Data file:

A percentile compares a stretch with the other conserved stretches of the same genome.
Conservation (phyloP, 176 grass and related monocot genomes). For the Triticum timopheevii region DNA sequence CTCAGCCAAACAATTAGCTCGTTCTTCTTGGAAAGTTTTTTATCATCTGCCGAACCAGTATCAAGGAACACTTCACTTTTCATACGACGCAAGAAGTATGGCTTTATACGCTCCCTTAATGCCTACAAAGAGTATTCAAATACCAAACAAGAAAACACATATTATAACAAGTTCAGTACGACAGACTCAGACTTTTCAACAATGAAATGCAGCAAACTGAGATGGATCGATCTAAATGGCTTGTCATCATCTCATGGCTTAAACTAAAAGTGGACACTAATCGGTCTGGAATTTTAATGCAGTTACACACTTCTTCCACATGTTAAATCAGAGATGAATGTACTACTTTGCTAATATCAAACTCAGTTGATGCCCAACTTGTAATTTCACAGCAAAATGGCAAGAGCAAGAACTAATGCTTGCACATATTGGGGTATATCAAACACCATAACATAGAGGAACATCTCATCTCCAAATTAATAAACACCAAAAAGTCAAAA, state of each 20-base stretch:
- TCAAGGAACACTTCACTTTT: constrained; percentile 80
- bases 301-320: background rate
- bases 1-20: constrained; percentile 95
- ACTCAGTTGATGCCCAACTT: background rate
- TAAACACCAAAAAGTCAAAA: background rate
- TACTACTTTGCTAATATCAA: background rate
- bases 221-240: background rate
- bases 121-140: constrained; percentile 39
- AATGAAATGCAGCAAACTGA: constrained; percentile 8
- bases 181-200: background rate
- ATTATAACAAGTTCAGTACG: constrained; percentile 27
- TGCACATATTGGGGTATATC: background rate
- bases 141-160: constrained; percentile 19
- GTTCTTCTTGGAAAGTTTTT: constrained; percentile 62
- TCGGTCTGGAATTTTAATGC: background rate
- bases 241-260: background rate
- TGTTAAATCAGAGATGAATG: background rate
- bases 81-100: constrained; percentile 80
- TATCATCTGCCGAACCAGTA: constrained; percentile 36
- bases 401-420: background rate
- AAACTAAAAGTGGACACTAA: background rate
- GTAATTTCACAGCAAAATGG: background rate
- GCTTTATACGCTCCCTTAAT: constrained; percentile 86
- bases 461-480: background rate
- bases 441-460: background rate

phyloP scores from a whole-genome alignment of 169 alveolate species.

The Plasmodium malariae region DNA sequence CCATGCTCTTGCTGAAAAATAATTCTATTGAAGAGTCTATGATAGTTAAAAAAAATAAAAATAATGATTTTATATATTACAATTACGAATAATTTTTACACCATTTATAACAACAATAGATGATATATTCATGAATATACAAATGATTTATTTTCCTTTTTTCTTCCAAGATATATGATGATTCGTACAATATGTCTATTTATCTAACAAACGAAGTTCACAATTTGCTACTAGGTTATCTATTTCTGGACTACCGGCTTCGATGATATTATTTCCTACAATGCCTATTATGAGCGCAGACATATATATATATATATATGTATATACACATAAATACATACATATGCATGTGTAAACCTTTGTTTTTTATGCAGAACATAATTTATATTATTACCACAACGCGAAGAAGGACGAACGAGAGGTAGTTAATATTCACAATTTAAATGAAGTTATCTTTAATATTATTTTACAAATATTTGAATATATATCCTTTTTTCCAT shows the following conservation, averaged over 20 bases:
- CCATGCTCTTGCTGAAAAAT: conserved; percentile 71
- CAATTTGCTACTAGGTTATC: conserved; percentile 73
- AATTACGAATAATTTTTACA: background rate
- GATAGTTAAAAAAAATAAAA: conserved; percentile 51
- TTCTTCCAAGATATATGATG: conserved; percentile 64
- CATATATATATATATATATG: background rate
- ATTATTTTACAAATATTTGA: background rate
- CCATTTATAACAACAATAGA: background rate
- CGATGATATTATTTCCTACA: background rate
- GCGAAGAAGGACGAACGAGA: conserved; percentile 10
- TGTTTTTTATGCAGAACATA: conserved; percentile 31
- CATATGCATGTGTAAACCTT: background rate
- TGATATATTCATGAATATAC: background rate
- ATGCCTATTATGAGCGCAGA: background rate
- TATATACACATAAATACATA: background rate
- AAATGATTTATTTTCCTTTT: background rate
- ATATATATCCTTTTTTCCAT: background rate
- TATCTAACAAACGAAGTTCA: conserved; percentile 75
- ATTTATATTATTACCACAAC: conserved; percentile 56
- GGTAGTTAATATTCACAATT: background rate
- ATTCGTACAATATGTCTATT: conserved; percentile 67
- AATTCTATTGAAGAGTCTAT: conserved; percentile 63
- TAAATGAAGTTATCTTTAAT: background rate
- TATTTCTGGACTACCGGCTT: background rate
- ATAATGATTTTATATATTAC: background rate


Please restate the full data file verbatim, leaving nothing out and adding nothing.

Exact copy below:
A percentile compares a stretch with the other conserved stretches of the same genome.
Conservation (phyloP, 176 grass and related monocot genomes). For the Triticum timopheevii region DNA sequence CTCAGCCAAACAATTAGCTCGTTCTTCTTGGAAAGTTTTTTATCATCTGCCGAACCAGTATCAAGGAACACTTCACTTTTCATACGACGCAAGAAGTATGGCTTTATACGCTCCCTTAATGCCTACAAAGAGTATTCAAATACCAAACAAGAAAACACATATTATAACAAGTTCAGTACGACAGACTCAGACTTTTCAACAATGAAATGCAGCAAACTGAGATGGATCGATCTAAATGGCTTGTCATCATCTCATGGCTTAAACTAAAAGTGGACACTAATCGGTCTGGAATTTTAATGCAGTTACACACTTCTTCCACATGTTAAATCAGAGATGAATGTACTACTTTGCTAATATCAAACTCAGTTGATGCCCAACTTGTAATTTCACAGCAAAATGGCAAGAGCAAGAACTAATGCTTGCACATATTGGGGTATATCAAACACCATAACATAGAGGAACATCTCATCTCCAAATTAATAAACACCAAAAAGTCAAAA, state of each 20-base stretch:
- TCAAGGAACACTTCACTTTT: constrained; percentile 80
- bases 301-320: background rate
- bases 1-20: constrained; percentile 95
- ACTCAGTTGATGCCCAACTT: background rate
- TAAACACCAAAAAGTCAAAA: background rate
- TACTACTTTGCTAATATCAA: background rate
- bases 221-240: background rate
- bases 121-140: constrained; percentile 39
- AATGAAATGCAGCAAACTGA: constrained; percentile 8
- bases 181-200: background rate
- ATTATAACAAGTTCAGTACG: constrained; percentile 27
- TGCACATATTGGGGTATATC: background rate
- bases 141-160: constrained; percentile 19
- GTTCTTCTTGGAAAGTTTTT: constrained; percentile 62
- TCGGTCTGGAATTTTAATGC: background rate
- bases 241-260: background rate
- TGTTAAATCAGAGATGAATG: background rate
- bases 81-100: constrained; percentile 80
- TATCATCTGCCGAACCAGTA: constrained; percentile 36
- bases 401-420: background rate
- AAACTAAAAGTGGACACTAA: background rate
- GTAATTTCACAGCAAAATGG: background rate
- GCTTTATACGCTCCCTTAAT: constrained; percentile 86
- bases 461-480: background rate
- bases 441-460: background rate

phyloP scores from a whole-genome alignment of 169 alveolate species.

The Plasmodium malariae region DNA sequence CCATGCTCTTGCTGAAAAATAATTCTATTGAAGAGTCTATGATAGTTAAAAAAAATAAAAATAATGATTTTATATATTACAATTACGAATAATTTTTACACCATTTATAACAACAATAGATGATATATTCATGAATATACAAATGATTTATTTTCCTTTTTTCTTCCAAGATATATGATGATTCGTACAATATGTCTATTTATCTAACAAACGAAGTTCACAATTTGCTACTAGGTTATCTATTTCTGGACTACCGGCTTCGATGATATTATTTCCTACAATGCCTATTATGAGCGCAGACATATATATATATATATATGTATATACACATAAATACATACATATGCATGTGTAAACCTTTGTTTTTTATGCAGAACATAATTTATATTATTACCACAACGCGAAGAAGGACGAACGAGAGGTAGTTAATATTCACAATTTAAATGAAGTTATCTTTAATATTATTTTACAAATATTTGAATATATATCCTTTTTTCCAT shows the following conservation, averaged over 20 bases:
- CCATGCTCTTGCTGAAAAAT: conserved; percentile 71
- CAATTTGCTACTAGGTTATC: conserved; percentile 73
- AATTACGAATAATTTTTACA: background rate
- GATAGTTAAAAAAAATAAAA: conserved; percentile 51
- TTCTTCCAAGATATATGATG: conserved; percentile 64
- CATATATATATATATATATG: background rate
- ATTATTTTACAAATATTTGA: background rate
- CCATTTATAACAACAATAGA: background rate
- CGATGATATTATTTCCTACA: background rate
- GCGAAGAAGGACGAACGAGA: conserved; percentile 10
- TGTTTTTTATGCAGAACATA: conserved; percentile 31
- CATATGCATGTGTAAACCTT: background rate
- TGATATATTCATGAATATAC: background rate
- ATGCCTATTATGAGCGCAGA: background rate
- TATATACACATAAATACATA: background rate
- AAATGATTTATTTTCCTTTT: background rate
- ATATATATCCTTTTTTCCAT: background rate
- TATCTAACAAACGAAGTTCA: conserved; percentile 75
- ATTTATATTATTACCACAAC: conserved; percentile 56
- GGTAGTTAATATTCACAATT: background rate
- ATTCGTACAATATGTCTATT: conserved; percentile 67
- AATTCTATTGAAGAGTCTAT: conserved; percentile 63
- TAAATGAAGTTATCTTTAAT: background rate
- TATTTCTGGACTACCGGCTT: background rate
- ATAATGATTTTATATATTAC: background rate